03. Another Sun
04. Baby Can I HOld You
05. At This Point In my Life
06. Mountains O’ Things
07. The Promise
08. Let It Rain
09. Fast Car
12. You’re The One
13. Telling Stories
14. She’s Got A Ticket
15. Give me One Reason
16. Hound Dog
17. Talkin bout a revolution
18. A Change Is Gonna Come
- Understated Chapman speaks volumes – By: MARTY HUGHLEY, The Oregonian, June 10, 2003
The recent heat wave in the Northwest came as a befuddling surprise to Tracy Chapman. During her Sunday night concert at Keller Auditorium, the celebrated singer-songwriter mentioned that she’d been to Seattle many times, but never knew it got as hot as it had been the past couple of days there.
“It felt like being in Texas,” she said — then quickly moved to correct herself. “Well, I don’t want to say ‘Texas.’ ”
The remark got a healthy chuckle and a cheer from an audience quick to pick up on the political subtext, the allusion to the Dixie Chicks dust-up over President Bush’s ties to the Lone Star state.
And the remark also was a non-musical example of what worked best about Chapman’s music and songs on Sunday. Understatement served her well.
Chapman’s fame came in part through her revivifying of the tradition of pop-music protest in such songs as “Talkin’ ‘Bout a Revolution.” But her more overtly political songs aren’t her most effective — despite the big cheer she got musing in one song about why missiles would have the name Peacekeepers. The danger in her tendency toward liberal bromides is less about being wrong than about being ham-handed.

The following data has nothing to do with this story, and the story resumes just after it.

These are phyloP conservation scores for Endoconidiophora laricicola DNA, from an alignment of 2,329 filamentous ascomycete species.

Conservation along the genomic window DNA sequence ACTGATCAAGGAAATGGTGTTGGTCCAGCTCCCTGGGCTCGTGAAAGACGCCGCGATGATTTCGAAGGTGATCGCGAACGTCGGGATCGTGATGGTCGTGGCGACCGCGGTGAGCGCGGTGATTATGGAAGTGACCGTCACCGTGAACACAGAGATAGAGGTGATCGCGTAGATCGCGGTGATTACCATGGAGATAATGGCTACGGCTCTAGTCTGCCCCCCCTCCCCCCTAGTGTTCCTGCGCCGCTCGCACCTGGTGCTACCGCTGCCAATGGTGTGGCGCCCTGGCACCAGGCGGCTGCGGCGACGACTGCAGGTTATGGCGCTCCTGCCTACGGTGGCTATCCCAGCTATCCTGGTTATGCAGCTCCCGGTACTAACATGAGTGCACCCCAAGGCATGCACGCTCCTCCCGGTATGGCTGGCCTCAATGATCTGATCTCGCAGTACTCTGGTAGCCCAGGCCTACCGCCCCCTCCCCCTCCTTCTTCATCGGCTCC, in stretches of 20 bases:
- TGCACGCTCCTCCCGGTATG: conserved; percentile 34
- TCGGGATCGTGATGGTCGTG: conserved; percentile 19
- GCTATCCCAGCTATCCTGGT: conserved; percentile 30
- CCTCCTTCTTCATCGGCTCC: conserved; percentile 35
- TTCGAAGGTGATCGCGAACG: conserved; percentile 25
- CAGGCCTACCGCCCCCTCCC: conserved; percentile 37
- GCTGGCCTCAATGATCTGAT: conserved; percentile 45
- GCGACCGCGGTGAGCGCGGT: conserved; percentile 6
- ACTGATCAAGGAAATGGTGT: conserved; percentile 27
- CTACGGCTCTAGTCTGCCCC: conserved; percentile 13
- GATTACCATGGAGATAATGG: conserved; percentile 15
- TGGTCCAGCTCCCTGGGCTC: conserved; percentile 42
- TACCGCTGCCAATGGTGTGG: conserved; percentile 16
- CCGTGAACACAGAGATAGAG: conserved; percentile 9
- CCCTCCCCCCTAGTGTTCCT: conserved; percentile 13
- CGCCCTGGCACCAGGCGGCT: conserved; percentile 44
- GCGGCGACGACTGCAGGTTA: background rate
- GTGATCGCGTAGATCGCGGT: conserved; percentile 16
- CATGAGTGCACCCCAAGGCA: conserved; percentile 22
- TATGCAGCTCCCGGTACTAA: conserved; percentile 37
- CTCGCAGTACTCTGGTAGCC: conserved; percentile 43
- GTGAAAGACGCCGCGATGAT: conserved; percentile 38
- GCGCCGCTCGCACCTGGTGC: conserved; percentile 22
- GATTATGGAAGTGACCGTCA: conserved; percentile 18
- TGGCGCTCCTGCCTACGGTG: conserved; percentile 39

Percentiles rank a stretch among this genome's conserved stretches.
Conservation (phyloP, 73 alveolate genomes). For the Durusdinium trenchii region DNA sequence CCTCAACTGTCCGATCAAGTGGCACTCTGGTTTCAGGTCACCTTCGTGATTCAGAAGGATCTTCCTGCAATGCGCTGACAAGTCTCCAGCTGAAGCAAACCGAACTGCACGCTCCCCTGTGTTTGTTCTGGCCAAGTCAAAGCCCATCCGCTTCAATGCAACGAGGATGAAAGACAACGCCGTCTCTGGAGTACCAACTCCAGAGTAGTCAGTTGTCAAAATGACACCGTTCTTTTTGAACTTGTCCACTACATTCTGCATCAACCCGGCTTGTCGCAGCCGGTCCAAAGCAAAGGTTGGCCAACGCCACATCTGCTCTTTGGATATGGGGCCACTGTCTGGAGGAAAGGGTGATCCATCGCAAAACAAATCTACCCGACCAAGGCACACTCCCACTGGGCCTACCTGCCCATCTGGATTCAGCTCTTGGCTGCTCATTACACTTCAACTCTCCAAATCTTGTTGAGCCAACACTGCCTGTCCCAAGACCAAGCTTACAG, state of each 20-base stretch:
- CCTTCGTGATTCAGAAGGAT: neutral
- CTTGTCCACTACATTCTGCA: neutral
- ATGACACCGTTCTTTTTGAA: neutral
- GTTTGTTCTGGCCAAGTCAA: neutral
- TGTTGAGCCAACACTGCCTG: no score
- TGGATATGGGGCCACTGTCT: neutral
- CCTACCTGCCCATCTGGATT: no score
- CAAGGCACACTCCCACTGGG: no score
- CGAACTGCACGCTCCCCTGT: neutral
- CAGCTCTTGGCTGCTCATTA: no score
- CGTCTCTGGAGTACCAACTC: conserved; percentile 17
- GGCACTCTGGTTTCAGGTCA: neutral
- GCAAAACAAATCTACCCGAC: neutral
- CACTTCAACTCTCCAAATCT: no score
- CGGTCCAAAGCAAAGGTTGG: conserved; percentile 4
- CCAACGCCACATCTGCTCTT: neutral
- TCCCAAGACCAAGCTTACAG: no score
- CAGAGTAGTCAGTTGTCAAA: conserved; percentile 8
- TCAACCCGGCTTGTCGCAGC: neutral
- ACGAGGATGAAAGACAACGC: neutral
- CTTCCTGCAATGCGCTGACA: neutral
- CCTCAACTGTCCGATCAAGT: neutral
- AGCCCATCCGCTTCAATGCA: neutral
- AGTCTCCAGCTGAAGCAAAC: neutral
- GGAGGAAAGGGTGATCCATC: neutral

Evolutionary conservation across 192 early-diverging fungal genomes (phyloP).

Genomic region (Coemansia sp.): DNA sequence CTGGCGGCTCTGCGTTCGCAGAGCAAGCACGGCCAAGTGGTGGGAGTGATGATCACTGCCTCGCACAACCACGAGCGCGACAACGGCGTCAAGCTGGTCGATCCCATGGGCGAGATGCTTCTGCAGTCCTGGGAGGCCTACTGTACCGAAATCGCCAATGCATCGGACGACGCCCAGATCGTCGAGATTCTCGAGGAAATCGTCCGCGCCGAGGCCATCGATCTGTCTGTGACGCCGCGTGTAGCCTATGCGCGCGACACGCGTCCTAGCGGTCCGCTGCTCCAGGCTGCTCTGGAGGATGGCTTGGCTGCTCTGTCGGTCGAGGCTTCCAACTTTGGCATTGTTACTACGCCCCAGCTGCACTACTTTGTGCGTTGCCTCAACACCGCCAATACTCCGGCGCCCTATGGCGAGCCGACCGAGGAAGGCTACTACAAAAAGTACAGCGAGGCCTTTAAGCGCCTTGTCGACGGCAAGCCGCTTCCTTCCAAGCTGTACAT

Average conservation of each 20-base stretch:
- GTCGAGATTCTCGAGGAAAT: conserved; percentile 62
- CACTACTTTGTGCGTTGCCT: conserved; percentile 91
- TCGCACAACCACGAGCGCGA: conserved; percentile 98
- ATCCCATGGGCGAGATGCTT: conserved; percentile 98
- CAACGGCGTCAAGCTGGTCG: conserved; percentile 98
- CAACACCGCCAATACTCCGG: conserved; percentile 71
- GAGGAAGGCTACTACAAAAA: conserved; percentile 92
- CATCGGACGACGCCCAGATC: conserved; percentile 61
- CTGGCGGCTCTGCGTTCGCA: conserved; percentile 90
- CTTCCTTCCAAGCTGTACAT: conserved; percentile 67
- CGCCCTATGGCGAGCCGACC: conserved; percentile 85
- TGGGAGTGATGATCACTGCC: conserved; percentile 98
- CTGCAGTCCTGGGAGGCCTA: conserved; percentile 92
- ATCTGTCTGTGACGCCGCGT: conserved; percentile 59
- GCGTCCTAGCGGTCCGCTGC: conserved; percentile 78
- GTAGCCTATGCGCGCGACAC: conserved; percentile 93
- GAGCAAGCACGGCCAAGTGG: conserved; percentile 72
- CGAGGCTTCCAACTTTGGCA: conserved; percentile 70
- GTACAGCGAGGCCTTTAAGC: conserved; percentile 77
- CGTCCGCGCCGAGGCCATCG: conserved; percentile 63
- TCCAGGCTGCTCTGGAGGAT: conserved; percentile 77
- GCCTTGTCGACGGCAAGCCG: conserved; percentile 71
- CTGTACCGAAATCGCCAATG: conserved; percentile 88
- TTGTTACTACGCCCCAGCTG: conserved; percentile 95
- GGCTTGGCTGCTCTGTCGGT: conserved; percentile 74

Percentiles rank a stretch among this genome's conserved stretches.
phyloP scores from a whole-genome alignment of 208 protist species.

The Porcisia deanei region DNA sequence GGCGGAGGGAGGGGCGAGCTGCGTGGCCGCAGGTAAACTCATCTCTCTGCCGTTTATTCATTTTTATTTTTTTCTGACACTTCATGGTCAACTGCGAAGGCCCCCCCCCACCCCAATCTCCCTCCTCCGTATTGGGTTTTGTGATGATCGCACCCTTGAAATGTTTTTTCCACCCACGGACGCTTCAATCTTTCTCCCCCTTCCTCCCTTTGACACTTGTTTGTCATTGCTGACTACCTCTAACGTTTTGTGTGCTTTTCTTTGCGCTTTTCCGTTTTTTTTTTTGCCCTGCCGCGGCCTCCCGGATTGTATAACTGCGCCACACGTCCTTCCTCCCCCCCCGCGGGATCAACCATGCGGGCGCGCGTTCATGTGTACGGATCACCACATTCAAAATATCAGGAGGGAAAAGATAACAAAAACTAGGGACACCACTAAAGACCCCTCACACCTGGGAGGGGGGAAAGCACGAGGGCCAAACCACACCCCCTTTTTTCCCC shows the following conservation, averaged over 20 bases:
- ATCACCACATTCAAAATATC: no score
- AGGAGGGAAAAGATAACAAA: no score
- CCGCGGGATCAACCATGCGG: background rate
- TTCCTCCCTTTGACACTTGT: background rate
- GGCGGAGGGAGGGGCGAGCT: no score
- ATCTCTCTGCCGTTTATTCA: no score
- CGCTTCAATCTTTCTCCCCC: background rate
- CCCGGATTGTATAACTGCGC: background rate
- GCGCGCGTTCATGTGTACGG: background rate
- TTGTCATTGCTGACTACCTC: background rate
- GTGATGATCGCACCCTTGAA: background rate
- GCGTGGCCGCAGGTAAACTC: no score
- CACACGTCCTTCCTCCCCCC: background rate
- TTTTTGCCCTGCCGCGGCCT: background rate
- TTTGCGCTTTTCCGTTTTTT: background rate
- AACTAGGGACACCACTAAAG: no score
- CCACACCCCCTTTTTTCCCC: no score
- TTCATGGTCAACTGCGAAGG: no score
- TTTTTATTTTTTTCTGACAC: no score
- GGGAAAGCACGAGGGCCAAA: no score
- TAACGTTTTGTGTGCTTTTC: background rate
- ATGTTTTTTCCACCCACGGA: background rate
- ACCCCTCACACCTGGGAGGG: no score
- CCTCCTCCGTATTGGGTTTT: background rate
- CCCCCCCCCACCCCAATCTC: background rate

The power of subtlety came across clearly in her two-song encore, in which the preachiness of “Talkin’ ‘Bout a Revolution” was contrasted with a much more allusive and resonant sort of political anthem, Sam Cooke’s classic “A Change Is Gonna Come,” which Chapman delivered with a lustrous tone and an appropriately measured passion.
In general, Chapman does her best work in, shall we say, the department of the interior. Mapping the twisting contours of desire (the sweet ballad “Baby Can I Hold You”), distrust (the gripping “Telling Stories”) and stubborn passion (“You’re the One”), she captures the complexity of romantic emotion particularly well. Other songs express reassurance and optimism in powerful ways, such as her gospel-ish opening song “Say Hallelujah.”
Subtlety has its biggest payoff in Chapman’s singing. Her rich, amber alto has always been a distinctive voice, but as she’s gained experience and confidence, the heavy quavering vibrato she initially used has faded. By now her singing is truer and sweeter, a splendorous thing closer to the sound of her closest precursor, Joan Armatrading.
Chapman’s six-piece band gave sympathetic backing, moving from the Peter Gabriel-like moodiness of “Another Sun” to the reggae lilt of “She Got Her Ticket” to a swaggering, bluesy version of “Hound Dog” sung with the original lyric instead of Elvis Presley’s better-known adaptation.
No understatement was forthcoming — or necessary — from the crowd, which cheered and hollered wildly for Chapman all night long, and also showed lots of well-deserved love to the sweet-voiced opening act eastmountainsouth. It wasn’t quite a heat wave, but certainly a warm reception.
VENUE: Keller Auditorium, 222 SW Clay Portland, OR 97205- USA (Capacity: 5000)
PROMOTER: Double Tee Concerts
OPENING ACT: EastMountainSouth